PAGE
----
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7 Jan 2010 - 11:46 AM  UPDATED 6 Sep 2013 - 9:31 AM

Everything needs it. The chooks. The pigs, for both drinking and a wallow. The cows. They need a lot, about 50 litres a day, by the look of the bath that they drink from straight outside the house block. The sheep need it, I need it to water the vegies and sprout the barley as feed.

That’s why there’s a pump to get the water from the dam on the far hill to this side of the creek. Thing is, it was blowing smoke, and I thought I’d change the oil. So now, not only have I put two holes into the water tank that gravity-feeds near the barn, the one I used to use for the pigs and chooks, but the pump, by some force of nature, has also gone kaput. It no longer shoots out dark smoke. It no longer chugs away earnestly to bring water to the animals. It sits idle, and quiet, the result of a novice trying to do something useful.

On the first day post my 'repair’ I lug a couple of hundred litres of water. The second day is hotter still, and it takes 300 litres of water to create the wallows, water the cows and keep all the troughs full. Without a pump, it’s hard, fruitless labour.

Liam at the servo gives the old Honda pump the once over. It won’t go for him. It doesn’t go a day later, until the young bloke who works there tinkers with it and somehow, nobody knows how, gets it putting along. Liam thinks it’s a very temporary fix and doesn’t want to take any money for it. Fifteen minutes of pumping after I hook it up proves he’s right, and it conks out again. The responsibility for a lot of lives is in my hands, and I don’t like the idea of going out for the day and leaving animals thirsty.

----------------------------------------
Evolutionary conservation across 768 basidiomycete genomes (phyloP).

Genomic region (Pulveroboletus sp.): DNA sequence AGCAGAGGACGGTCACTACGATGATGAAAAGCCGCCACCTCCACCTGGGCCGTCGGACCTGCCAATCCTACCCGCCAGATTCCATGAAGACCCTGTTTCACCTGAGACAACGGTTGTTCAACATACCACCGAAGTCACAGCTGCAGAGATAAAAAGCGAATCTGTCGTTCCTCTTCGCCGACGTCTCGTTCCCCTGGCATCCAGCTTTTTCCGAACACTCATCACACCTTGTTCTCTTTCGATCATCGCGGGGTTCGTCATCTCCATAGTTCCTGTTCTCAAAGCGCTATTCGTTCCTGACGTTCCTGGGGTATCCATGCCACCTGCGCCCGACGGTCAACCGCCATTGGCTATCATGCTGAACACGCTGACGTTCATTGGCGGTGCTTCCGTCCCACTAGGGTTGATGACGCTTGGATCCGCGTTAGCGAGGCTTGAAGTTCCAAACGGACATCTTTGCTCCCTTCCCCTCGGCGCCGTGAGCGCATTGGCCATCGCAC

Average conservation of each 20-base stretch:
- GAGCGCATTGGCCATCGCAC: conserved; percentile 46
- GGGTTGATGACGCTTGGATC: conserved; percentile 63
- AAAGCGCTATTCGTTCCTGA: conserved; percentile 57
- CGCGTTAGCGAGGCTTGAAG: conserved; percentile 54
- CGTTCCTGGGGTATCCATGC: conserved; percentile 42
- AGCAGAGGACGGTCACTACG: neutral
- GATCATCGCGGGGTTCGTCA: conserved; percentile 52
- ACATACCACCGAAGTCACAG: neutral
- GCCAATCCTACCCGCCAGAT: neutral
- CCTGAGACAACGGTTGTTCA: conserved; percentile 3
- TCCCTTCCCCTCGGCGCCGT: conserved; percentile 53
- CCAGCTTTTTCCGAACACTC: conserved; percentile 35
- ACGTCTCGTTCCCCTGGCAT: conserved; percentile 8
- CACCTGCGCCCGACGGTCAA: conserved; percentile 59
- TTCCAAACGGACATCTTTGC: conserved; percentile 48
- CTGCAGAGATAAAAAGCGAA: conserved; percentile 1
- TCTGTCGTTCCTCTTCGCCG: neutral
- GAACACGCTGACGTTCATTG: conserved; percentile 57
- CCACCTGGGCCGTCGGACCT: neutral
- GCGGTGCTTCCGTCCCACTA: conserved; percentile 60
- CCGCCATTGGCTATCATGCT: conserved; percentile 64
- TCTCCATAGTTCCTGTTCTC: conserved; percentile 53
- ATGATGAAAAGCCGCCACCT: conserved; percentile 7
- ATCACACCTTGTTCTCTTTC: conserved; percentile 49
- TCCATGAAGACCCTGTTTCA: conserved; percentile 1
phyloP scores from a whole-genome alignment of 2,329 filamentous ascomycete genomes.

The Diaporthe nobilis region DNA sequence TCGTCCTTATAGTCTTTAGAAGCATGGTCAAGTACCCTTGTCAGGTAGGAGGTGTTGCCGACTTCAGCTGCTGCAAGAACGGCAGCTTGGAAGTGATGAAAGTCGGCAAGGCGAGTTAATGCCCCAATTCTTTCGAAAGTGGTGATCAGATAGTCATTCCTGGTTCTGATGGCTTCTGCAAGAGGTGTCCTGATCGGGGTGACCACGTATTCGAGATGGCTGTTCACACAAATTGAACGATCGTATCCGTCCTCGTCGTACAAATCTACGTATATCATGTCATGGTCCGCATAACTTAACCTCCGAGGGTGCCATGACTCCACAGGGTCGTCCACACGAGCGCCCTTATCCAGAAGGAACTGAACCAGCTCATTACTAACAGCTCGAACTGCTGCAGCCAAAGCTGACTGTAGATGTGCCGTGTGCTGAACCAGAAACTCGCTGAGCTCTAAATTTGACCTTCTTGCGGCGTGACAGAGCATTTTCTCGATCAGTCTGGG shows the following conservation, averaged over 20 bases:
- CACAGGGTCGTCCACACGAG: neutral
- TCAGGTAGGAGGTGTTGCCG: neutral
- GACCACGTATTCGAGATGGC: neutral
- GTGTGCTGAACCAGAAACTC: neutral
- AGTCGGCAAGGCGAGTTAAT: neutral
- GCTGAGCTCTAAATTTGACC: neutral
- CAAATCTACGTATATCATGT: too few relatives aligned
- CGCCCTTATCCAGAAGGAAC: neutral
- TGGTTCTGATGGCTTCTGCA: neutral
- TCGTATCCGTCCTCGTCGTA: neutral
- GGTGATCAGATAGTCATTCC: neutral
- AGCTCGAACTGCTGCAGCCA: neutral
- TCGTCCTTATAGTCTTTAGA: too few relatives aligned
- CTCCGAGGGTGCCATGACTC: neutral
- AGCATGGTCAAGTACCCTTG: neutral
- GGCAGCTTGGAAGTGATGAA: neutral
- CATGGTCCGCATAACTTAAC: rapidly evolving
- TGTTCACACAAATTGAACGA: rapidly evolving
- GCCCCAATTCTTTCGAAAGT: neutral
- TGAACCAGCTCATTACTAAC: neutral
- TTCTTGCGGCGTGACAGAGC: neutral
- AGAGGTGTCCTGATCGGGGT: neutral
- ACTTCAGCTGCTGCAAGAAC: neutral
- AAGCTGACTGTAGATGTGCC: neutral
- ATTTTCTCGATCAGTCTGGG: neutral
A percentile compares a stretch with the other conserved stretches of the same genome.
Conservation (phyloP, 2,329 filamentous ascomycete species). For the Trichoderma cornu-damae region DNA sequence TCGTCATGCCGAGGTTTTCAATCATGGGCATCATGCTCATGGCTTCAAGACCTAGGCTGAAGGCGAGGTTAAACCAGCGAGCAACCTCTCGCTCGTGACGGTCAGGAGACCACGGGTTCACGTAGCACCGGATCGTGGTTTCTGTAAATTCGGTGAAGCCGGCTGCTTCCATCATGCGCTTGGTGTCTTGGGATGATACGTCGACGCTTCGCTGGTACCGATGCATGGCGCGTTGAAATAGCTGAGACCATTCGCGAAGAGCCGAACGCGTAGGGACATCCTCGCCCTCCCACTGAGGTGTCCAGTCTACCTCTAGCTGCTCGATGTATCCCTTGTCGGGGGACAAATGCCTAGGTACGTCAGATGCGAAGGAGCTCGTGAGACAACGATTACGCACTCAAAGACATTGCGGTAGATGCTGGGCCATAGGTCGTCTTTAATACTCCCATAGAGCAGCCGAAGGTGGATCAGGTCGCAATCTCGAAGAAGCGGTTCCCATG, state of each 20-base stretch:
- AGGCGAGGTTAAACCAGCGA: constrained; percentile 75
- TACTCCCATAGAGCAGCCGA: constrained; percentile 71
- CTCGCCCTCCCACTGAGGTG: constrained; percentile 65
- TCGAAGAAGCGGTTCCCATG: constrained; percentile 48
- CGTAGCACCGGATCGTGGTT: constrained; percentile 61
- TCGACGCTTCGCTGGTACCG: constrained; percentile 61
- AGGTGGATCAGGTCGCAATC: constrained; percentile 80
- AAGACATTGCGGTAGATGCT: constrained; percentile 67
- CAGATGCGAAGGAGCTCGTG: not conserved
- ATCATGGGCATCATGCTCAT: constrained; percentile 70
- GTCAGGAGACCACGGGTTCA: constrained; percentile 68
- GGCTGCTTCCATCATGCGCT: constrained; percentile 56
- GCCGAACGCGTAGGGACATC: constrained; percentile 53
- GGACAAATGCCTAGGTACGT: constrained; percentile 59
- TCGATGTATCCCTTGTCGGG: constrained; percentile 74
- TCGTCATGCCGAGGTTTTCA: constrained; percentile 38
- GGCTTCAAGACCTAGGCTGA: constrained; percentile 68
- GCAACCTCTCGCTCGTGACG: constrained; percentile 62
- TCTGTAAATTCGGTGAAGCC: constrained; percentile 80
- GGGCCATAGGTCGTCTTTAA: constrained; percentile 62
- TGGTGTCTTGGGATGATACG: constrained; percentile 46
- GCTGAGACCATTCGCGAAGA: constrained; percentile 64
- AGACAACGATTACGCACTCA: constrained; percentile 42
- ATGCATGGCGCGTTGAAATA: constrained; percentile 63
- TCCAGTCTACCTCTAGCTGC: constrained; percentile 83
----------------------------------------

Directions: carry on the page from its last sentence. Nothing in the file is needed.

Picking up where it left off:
I take the pump to town to get another man to look at it. He reckons it’s twenty years old and should’ve carked it long ago. So does the bloke at the rural store, looking at it like it’s an antique. It’s fixable, but you wouldn’t waste your money on it. Warm, sunny days fill the horizon, and with them comes the prospect of endless hours carting water.

The solution is easy. A new pump. Several hundred dollars later and a swank new Subaru motor is doing a much calmer, quieter job than its predecessor. It uses far less petrol, there’s no smudge of acrid smoke billowing from the motor and I’ve created wallows and drinking water aplenty. Even the vegies are well watered, meaning I shouldn’t go wanting, either.